Home Tech Russians love YouTube. That’s a problem for the Kremlin.

Russians love YouTube. That’s a problem for the Kremlin.

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 Russians love YouTube. That's a problem for the Kremlin.

Milov emphasizes that YouTube is not just a one-way service: because it allows users to comment and chat anonymously, it provides an extraordinary opportunity for ordinary Russians to express themselves without fear of censorship.

“The amount of feedback we receive is enormous,” he says. “I alone literally receive messages, every day, from at least hundreds of people from all over the country. When something serious happens? Thousands”. Sometimes, Milov says, his first clue that something terrible has happened in Russia is to see how many unread messages he has in his YouTube inbox.

Milov says this feedback reinforces the idea, supported even by Kremlin-approved pollsters, that opposition to the war in Ukraine is growing. But it also provides some important details and nuances. “So this is, I would say, a huge discussion group, which you can also communicate with. You can ask them questions.” He chuckles, thinking of the famous Russian security and intelligence agency: “You know, the FSB would kill for this kind of information.”

“Obviously the question en, why didn’t Putin shut down YouTube? says Milov. “Easier said than done”.

In recent years, Moscow has deployed a series of strategies to intimidate and suppress independent media and the open Internet in Russia. Platforms like Facebook, Twitter and TikTok have been blocked completely. Independent outlets such as Meduza, TV Rain and The Insider have been declared “undesirable” or labeled “foreign agents”.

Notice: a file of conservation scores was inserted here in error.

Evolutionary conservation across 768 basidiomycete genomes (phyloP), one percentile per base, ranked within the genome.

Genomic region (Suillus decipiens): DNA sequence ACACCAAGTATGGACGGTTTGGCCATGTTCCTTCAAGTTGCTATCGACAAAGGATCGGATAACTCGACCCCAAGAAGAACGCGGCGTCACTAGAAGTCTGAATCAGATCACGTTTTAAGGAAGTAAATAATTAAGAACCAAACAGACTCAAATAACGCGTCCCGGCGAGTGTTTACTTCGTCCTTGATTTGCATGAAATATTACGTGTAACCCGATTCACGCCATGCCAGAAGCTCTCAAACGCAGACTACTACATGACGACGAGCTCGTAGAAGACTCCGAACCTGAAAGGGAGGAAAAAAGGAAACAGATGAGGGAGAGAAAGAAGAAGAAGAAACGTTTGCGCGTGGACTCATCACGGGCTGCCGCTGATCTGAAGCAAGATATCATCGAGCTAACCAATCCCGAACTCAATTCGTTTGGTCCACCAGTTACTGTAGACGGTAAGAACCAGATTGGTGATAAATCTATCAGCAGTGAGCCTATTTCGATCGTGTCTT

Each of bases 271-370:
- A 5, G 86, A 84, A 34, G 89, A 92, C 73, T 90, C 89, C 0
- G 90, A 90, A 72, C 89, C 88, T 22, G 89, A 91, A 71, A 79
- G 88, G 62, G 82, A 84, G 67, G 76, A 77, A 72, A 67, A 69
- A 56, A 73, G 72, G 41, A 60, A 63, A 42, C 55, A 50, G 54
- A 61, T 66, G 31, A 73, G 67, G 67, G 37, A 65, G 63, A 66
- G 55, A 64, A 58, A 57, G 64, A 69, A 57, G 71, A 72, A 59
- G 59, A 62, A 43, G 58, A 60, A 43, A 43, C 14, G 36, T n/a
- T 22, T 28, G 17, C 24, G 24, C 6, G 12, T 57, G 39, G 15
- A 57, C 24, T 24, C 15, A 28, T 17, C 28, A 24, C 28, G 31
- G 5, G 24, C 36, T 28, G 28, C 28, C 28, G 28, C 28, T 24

Despite everything, YouTube has survived.

Milov says the Kremlin was too slow to act on YouTube. By the time Moscow banned other popular Western platforms, the Google-owned video platform had become indispensable to ordinary Russians. “They kind of let the genie out of the bottle,” Milov says.

“YouTube is where moms show cartoons to children, teenagers watch music videos, people watch comedians, old people watch old Soviet movies, which are widely available there, and so on,” he says. “And you turned it all off? So from now on you will have these empty afternoons.”

Unable to disrupt YouTube, the Kremlin desperately tried to compete with it.

Moscow had high hopes for Rutube, a long-suffering YouTube clone that relaunched in 2020 after a merger with the media arm of state-controlled energy giant Gazprom. If the site’s “top videos” section is to be believed, it hasn’t worked: some had racked up view counts in the thousands.

VK, Russia’s answer to Facebook, has fared slightly better with its video-sharing platform and is littered with pro-Kremlin stations. But even its most popular channels have only a small fraction of the largest Russian-language YouTube accounts.

“It’s like a big room, but empty,” Milov says of these Kremlin-backed alternatives.

Unable to compete with his online critics, Milov believes Putin opted for a more direct strategy. Just a few days before my arrival in Vilnius, thugs appeared in front of the house of Leonid Volkov, former president of the Anti-Corruption Foundation and Nalvany’s chief of staff. Armed with hammers, they savagely beat him. Lithuanian intelligence believes the arrested men were operating under orders from Russia. A week after the attack, Volkov was back on youtubewith his arm in a sling, “I’m not going to stop, although I will gesture less in the coming weeks,” he said.

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